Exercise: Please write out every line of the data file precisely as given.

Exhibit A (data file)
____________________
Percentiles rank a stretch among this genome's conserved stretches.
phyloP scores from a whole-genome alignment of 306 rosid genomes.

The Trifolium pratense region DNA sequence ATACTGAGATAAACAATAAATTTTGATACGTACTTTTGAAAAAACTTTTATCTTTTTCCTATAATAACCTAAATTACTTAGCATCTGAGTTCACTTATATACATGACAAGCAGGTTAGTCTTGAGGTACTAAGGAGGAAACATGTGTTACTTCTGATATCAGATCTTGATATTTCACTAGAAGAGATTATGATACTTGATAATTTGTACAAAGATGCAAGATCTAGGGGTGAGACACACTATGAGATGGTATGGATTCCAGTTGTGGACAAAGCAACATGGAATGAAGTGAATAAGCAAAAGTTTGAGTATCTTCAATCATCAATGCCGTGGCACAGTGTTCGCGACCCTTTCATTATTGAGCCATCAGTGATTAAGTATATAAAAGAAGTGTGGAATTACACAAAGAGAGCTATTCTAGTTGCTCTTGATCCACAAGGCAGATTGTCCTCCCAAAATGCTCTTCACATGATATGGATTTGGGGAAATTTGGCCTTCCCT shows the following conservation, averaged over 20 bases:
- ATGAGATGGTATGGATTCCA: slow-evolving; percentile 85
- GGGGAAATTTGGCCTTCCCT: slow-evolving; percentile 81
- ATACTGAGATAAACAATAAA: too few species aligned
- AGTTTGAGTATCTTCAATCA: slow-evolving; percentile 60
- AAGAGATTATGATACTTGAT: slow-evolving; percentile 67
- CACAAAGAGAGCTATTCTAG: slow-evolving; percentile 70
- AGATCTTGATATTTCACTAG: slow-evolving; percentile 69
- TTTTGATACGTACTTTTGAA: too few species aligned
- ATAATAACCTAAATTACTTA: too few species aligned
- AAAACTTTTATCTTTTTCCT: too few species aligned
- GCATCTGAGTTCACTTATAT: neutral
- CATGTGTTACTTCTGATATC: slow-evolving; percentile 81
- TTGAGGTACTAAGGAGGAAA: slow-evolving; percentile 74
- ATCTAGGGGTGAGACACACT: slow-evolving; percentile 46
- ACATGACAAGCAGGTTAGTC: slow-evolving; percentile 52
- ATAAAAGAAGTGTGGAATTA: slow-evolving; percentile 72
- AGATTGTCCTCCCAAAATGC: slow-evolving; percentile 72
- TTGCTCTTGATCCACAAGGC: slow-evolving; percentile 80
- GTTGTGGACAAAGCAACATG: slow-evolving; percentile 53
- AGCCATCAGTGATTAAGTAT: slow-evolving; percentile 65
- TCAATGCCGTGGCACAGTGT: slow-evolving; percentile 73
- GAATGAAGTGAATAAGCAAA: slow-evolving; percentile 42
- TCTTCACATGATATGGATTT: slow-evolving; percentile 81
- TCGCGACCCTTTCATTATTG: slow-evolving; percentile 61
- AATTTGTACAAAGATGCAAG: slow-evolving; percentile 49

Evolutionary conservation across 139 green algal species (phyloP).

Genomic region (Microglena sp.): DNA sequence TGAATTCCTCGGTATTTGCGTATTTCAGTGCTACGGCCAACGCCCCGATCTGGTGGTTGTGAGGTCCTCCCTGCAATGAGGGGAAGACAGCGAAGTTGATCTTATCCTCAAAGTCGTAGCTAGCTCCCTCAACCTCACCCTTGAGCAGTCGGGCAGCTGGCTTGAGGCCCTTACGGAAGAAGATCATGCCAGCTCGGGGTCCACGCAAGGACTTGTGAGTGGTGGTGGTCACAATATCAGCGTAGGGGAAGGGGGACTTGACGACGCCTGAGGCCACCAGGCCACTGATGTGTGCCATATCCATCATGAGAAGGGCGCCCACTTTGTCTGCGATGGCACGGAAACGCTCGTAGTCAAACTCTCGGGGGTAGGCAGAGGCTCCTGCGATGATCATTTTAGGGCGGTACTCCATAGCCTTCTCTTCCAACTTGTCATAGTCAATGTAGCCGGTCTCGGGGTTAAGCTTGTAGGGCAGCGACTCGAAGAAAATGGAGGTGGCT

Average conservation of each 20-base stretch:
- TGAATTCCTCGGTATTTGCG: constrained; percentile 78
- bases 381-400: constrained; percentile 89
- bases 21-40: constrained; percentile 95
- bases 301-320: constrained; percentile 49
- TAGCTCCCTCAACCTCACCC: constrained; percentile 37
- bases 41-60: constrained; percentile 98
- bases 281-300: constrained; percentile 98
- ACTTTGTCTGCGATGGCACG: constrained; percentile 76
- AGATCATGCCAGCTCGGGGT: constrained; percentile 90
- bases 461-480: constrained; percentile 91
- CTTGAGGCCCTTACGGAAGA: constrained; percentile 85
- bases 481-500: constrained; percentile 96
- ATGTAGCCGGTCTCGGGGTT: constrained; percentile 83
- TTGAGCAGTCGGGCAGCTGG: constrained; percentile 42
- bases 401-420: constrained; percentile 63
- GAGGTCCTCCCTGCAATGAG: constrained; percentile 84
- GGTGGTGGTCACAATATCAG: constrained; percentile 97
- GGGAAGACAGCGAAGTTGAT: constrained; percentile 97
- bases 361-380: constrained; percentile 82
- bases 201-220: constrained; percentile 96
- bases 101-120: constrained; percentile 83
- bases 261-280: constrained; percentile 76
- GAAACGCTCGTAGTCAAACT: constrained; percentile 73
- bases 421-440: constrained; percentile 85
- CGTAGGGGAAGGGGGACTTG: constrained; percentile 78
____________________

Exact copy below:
Percentiles rank a stretch among this genome's conserved stretches.
phyloP scores from a whole-genome alignment of 306 rosid genomes.

The Trifolium pratense region DNA sequence ATACTGAGATAAACAATAAATTTTGATACGTACTTTTGAAAAAACTTTTATCTTTTTCCTATAATAACCTAAATTACTTAGCATCTGAGTTCACTTATATACATGACAAGCAGGTTAGTCTTGAGGTACTAAGGAGGAAACATGTGTTACTTCTGATATCAGATCTTGATATTTCACTAGAAGAGATTATGATACTTGATAATTTGTACAAAGATGCAAGATCTAGGGGTGAGACACACTATGAGATGGTATGGATTCCAGTTGTGGACAAAGCAACATGGAATGAAGTGAATAAGCAAAAGTTTGAGTATCTTCAATCATCAATGCCGTGGCACAGTGTTCGCGACCCTTTCATTATTGAGCCATCAGTGATTAAGTATATAAAAGAAGTGTGGAATTACACAAAGAGAGCTATTCTAGTTGCTCTTGATCCACAAGGCAGATTGTCCTCCCAAAATGCTCTTCACATGATATGGATTTGGGGAAATTTGGCCTTCCCT shows the following conservation, averaged over 20 bases:
- ATGAGATGGTATGGATTCCA: slow-evolving; percentile 85
- GGGGAAATTTGGCCTTCCCT: slow-evolving; percentile 81
- ATACTGAGATAAACAATAAA: too few species aligned
- AGTTTGAGTATCTTCAATCA: slow-evolving; percentile 60
- AAGAGATTATGATACTTGAT: slow-evolving; percentile 67
- CACAAAGAGAGCTATTCTAG: slow-evolving; percentile 70
- AGATCTTGATATTTCACTAG: slow-evolving; percentile 69
- TTTTGATACGTACTTTTGAA: too few species aligned
- ATAATAACCTAAATTACTTA: too few species aligned
- AAAACTTTTATCTTTTTCCT: too few species aligned
- GCATCTGAGTTCACTTATAT: neutral
- CATGTGTTACTTCTGATATC: slow-evolving; percentile 81
- TTGAGGTACTAAGGAGGAAA: slow-evolving; percentile 74
- ATCTAGGGGTGAGACACACT: slow-evolving; percentile 46
- ACATGACAAGCAGGTTAGTC: slow-evolving; percentile 52
- ATAAAAGAAGTGTGGAATTA: slow-evolving; percentile 72
- AGATTGTCCTCCCAAAATGC: slow-evolving; percentile 72
- TTGCTCTTGATCCACAAGGC: slow-evolving; percentile 80
- GTTGTGGACAAAGCAACATG: slow-evolving; percentile 53
- AGCCATCAGTGATTAAGTAT: slow-evolving; percentile 65
- TCAATGCCGTGGCACAGTGT: slow-evolving; percentile 73
- GAATGAAGTGAATAAGCAAA: slow-evolving; percentile 42
- TCTTCACATGATATGGATTT: slow-evolving; percentile 81
- TCGCGACCCTTTCATTATTG: slow-evolving; percentile 61
- AATTTGTACAAAGATGCAAG: slow-evolving; percentile 49

Evolutionary conservation across 139 green algal species (phyloP).

Genomic region (Microglena sp.): DNA sequence TGAATTCCTCGGTATTTGCGTATTTCAGTGCTACGGCCAACGCCCCGATCTGGTGGTTGTGAGGTCCTCCCTGCAATGAGGGGAAGACAGCGAAGTTGATCTTATCCTCAAAGTCGTAGCTAGCTCCCTCAACCTCACCCTTGAGCAGTCGGGCAGCTGGCTTGAGGCCCTTACGGAAGAAGATCATGCCAGCTCGGGGTCCACGCAAGGACTTGTGAGTGGTGGTGGTCACAATATCAGCGTAGGGGAAGGGGGACTTGACGACGCCTGAGGCCACCAGGCCACTGATGTGTGCCATATCCATCATGAGAAGGGCGCCCACTTTGTCTGCGATGGCACGGAAACGCTCGTAGTCAAACTCTCGGGGGTAGGCAGAGGCTCCTGCGATGATCATTTTAGGGCGGTACTCCATAGCCTTCTCTTCCAACTTGTCATAGTCAATGTAGCCGGTCTCGGGGTTAAGCTTGTAGGGCAGCGACTCGAAGAAAATGGAGGTGGCT

Average conservation of each 20-base stretch:
- TGAATTCCTCGGTATTTGCG: constrained; percentile 78
- bases 381-400: constrained; percentile 89
- bases 21-40: constrained; percentile 95
- bases 301-320: constrained; percentile 49
- TAGCTCCCTCAACCTCACCC: constrained; percentile 37
- bases 41-60: constrained; percentile 98
- bases 281-300: constrained; percentile 98
- ACTTTGTCTGCGATGGCACG: constrained; percentile 76
- AGATCATGCCAGCTCGGGGT: constrained; percentile 90
- bases 461-480: constrained; percentile 91
- CTTGAGGCCCTTACGGAAGA: constrained; percentile 85
- bases 481-500: constrained; percentile 96
- ATGTAGCCGGTCTCGGGGTT: constrained; percentile 83
- TTGAGCAGTCGGGCAGCTGG: constrained; percentile 42
- bases 401-420: constrained; percentile 63
- GAGGTCCTCCCTGCAATGAG: constrained; percentile 84
- GGTGGTGGTCACAATATCAG: constrained; percentile 97
- GGGAAGACAGCGAAGTTGAT: constrained; percentile 97
- bases 361-380: constrained; percentile 82
- bases 201-220: constrained; percentile 96
- bases 101-120: constrained; percentile 83
- bases 261-280: constrained; percentile 76
- GAAACGCTCGTAGTCAAACT: constrained; percentile 73
- bases 421-440: constrained; percentile 85
- CGTAGGGGAAGGGGGACTTG: constrained; percentile 78